Grand Rapids, MI-based Steelcase, a global office environments manufacturer whose offerings help individuals to work more effectively and organizations to use space more efficiently, revealed results on April 11, 2005, of the first in a three-part Workplace Index Survey on the Nature of Work in 2005. Conducted by Opinion Research Corporation (ORC), the study surveyed approximately 700 office workers on information storage and workspace organization.
In today's offices, neatness abounds. Nearly 60 percent of respondents surveyed consider themselves to be "neat freaks" in the office. And women are much more likely than men to describe themselves as "neat freaks" (36 percent vs. 22 percent). Further, the youngest respondents (aged 18-24) are the most likely age group to choose "neat freak" as the phrase that best describes them (44 percent) compared to all other age groups (28 percent)
The survey also examines the methods in which office workers store information. According to the survey, only 15 percent of respondents consider themselves to be "pilers," while 26 percent of workers describe themselves as "filers." Only 2 percent of workers chose "slob" as the descriptor that best fit them."We work in an age of information overload, and staying organized is an even greater challenge than it was in the past," explains Chris Congdon, manager, corporate marketing, Steelcase,
When compared to a similar survey conducted by Steelcase 6 years ago, workers in 2005 are spending less time per day organizing their workspace (15 minutes on average), as compared to 1998, when workers reportedly spent an average of 20 minutes a day organizing.
"Results showing that people are spending less time organizing may indicate that workers now have more organizational options and components, allowing for more productivity," explains Congdon. "It is recognized that an organized work space allows for better productivity, which is why Steelcase is dedicated to helping workers organize smarter, especially today with the sheer volume of information that is available."
Other significant findings:
- While it may seem that we are in an electronic age, workers are relying less on electronic storage of information than they did in 1998. Surprisingly, only 6 percent of workers surveyed store all of their information electronically, compared to 44 percent in 1998.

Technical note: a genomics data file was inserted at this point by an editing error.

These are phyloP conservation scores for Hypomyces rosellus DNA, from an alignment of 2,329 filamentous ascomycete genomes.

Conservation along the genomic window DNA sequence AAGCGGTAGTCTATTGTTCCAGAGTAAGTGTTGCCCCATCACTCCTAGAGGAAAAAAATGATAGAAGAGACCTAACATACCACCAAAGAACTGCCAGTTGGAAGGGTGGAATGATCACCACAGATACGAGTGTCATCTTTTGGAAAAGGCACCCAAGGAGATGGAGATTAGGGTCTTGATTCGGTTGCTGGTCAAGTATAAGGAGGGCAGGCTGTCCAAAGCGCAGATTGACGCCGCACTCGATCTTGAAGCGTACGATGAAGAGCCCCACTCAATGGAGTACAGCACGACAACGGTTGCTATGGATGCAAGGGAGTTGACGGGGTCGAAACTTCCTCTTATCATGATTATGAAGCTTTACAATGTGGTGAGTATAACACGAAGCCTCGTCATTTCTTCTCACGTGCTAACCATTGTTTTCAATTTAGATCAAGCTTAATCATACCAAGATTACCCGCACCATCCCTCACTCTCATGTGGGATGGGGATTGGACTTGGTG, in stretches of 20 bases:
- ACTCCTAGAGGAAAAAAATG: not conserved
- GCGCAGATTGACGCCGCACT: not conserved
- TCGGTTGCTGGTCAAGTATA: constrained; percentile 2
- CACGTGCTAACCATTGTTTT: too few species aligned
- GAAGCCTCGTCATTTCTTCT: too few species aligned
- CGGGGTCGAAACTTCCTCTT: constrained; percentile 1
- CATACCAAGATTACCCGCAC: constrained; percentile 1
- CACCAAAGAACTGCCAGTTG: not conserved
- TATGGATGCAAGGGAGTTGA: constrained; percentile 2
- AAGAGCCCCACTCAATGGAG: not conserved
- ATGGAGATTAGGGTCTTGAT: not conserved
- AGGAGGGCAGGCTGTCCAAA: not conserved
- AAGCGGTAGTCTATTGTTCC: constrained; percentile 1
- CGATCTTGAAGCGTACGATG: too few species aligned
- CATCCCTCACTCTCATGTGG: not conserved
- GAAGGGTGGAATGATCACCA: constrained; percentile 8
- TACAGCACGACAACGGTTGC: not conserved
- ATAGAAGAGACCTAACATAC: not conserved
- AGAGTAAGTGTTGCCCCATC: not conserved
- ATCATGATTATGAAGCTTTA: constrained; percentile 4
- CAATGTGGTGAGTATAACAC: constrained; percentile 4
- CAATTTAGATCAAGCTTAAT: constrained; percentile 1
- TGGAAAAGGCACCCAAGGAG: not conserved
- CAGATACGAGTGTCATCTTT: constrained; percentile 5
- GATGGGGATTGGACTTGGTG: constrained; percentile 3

- The majority of workers (82 percent) store information in both electronic and paper formats. Also, women are more likely than men (25 percent vs. 16 percent) to store more than half of their information in paper form.
- Most workers (71 percent) have non-work related material stored in their work space. Of these workers, the younger workers (ages 18-24) were significantly more likely to have non-work related material in their work area (83 percent)
- Some of the more common items stored in individual work spaces include food and beverages (36 percent), coats (35 percent), non-work-related books and magazines (28 percent), health and beauty aids (17 percent), shoes (12 percent), or sports gear (6 percent).
Steelcase conducts the Workplace Index Survey to uncover pertinent issues in today's work environment. This continual workforce feedback is essential to the development of Steelcase's information and expertise on the workplace, and to the company's product development and corporate ventures aimed to increase effectiveness, efficiency, productivity, and environmental responsibility.
Results of part two in the Nature of Work in 2005 series examines weekend work habits and will be unveiled in May 2005. Past surveys have been conducted on productivity in the workplace, technology used in meetings, workplace environmental concerns, and alternative postures in the workplace. Further information on workplace issues can be found on Steelcase's website(www.steelcase.com).This information was reprinted with permission from Steelcase Inc., a global leader in the office furniture industry. For more information, visit (www.steelcase.com) or call (616) 247-2710.